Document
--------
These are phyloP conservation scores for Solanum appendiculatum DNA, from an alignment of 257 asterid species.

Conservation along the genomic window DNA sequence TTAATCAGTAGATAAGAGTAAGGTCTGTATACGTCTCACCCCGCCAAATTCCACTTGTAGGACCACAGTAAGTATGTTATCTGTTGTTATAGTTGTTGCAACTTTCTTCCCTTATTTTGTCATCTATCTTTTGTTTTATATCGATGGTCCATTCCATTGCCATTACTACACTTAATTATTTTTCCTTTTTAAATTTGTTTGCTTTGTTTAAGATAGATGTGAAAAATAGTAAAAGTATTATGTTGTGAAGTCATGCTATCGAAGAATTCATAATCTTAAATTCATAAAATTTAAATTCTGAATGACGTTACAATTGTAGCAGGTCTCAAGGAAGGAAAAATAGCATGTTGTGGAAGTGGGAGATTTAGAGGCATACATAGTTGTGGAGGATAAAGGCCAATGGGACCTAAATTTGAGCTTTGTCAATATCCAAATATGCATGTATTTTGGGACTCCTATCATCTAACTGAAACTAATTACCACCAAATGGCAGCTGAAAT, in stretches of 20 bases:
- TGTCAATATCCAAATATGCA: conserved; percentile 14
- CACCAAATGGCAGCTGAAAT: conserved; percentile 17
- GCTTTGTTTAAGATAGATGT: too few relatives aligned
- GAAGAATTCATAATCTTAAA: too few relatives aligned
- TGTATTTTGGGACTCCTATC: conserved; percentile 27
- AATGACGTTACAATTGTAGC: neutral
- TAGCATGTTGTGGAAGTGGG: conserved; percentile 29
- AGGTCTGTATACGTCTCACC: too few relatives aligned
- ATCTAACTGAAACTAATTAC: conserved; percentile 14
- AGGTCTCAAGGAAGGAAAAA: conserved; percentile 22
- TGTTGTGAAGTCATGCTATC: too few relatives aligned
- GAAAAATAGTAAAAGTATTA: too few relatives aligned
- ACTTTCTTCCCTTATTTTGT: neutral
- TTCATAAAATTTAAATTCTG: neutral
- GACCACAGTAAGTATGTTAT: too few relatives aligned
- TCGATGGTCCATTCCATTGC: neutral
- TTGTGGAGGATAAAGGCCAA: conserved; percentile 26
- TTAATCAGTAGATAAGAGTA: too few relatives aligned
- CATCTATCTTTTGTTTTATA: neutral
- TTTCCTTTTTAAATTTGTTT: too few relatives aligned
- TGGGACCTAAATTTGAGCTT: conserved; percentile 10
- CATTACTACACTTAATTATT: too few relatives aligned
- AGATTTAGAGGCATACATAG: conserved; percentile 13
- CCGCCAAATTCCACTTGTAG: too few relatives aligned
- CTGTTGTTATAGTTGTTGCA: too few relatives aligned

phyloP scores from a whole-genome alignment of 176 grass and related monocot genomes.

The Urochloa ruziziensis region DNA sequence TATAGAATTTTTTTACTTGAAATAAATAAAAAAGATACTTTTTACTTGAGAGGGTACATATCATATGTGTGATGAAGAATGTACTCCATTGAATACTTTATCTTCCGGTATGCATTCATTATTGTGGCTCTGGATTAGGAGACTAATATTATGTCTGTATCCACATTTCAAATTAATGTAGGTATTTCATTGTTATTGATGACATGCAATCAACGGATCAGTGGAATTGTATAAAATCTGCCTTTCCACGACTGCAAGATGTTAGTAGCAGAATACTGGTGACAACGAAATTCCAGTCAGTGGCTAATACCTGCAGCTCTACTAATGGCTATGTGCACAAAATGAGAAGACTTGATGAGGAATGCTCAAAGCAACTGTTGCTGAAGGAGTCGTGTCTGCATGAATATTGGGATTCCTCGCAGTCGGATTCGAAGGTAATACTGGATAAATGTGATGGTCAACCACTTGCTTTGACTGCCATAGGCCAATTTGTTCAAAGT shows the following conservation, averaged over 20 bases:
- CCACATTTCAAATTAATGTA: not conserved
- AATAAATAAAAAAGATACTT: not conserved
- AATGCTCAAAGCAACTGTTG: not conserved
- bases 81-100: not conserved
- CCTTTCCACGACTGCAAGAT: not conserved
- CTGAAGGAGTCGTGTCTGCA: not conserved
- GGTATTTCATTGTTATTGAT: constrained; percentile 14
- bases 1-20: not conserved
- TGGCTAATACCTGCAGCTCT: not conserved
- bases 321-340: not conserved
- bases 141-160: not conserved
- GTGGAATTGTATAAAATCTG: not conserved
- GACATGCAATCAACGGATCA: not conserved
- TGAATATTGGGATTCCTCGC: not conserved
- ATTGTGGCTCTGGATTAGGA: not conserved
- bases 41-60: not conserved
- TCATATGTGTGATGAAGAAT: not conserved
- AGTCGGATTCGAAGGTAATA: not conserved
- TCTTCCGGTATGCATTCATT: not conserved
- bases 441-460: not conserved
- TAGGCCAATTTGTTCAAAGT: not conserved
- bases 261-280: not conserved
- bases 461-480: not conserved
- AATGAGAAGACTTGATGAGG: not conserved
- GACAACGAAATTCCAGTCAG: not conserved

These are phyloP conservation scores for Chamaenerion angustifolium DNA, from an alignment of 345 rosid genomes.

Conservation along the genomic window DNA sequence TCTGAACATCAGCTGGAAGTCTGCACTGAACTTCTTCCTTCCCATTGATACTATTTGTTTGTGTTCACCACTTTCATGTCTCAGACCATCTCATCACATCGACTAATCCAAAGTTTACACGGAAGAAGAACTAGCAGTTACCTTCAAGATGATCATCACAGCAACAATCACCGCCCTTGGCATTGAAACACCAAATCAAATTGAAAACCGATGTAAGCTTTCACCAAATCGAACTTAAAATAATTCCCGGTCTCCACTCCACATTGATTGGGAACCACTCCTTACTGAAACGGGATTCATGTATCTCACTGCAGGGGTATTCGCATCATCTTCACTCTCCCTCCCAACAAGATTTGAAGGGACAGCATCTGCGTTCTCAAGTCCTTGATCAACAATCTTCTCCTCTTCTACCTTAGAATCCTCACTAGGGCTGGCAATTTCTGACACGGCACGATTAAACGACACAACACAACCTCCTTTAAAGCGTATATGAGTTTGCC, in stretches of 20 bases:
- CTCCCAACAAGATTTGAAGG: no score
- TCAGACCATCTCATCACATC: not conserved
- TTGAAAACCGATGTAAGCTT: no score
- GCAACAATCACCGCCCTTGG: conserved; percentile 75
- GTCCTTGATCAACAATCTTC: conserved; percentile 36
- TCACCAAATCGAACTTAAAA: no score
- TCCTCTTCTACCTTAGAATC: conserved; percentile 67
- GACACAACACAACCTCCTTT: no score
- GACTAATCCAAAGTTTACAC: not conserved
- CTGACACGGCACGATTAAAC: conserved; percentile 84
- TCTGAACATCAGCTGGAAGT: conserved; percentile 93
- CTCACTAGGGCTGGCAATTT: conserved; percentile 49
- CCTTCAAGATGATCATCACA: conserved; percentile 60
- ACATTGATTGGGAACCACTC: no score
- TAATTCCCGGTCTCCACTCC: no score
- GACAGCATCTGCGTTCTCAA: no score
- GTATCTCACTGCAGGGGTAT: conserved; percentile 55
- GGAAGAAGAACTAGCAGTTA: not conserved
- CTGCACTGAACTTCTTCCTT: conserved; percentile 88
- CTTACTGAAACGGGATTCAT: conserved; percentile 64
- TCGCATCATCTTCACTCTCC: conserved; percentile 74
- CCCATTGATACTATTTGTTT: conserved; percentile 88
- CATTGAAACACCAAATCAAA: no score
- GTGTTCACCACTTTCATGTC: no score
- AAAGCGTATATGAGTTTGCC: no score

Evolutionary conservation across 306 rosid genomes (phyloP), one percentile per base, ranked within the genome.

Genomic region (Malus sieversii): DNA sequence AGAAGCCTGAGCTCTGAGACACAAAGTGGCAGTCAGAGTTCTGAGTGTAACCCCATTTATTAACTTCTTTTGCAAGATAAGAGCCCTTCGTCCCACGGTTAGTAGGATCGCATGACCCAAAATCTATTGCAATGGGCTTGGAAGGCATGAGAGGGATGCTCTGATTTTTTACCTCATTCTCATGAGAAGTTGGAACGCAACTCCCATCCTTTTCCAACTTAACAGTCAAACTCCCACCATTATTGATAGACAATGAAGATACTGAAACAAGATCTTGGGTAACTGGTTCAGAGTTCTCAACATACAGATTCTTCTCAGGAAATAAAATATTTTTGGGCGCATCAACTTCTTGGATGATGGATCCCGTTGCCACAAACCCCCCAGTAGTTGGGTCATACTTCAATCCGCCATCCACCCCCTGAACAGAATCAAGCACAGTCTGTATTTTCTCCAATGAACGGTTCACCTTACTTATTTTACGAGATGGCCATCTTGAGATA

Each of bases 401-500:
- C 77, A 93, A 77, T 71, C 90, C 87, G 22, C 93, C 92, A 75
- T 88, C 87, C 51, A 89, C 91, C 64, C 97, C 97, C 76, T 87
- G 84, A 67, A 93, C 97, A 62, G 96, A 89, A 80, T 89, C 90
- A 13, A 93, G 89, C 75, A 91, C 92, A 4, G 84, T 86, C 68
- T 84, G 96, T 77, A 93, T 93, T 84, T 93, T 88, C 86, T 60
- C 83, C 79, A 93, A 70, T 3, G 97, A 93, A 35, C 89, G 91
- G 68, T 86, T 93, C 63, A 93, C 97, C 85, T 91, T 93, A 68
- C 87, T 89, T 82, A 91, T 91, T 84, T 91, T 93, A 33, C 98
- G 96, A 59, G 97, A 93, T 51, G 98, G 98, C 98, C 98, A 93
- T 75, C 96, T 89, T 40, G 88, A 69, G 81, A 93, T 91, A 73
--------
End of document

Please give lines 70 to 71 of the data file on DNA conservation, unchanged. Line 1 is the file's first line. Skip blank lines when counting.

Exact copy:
- ACATTGATTGGGAACCACTC: no score
- TAATTCCCGGTCTCCACTCC: no score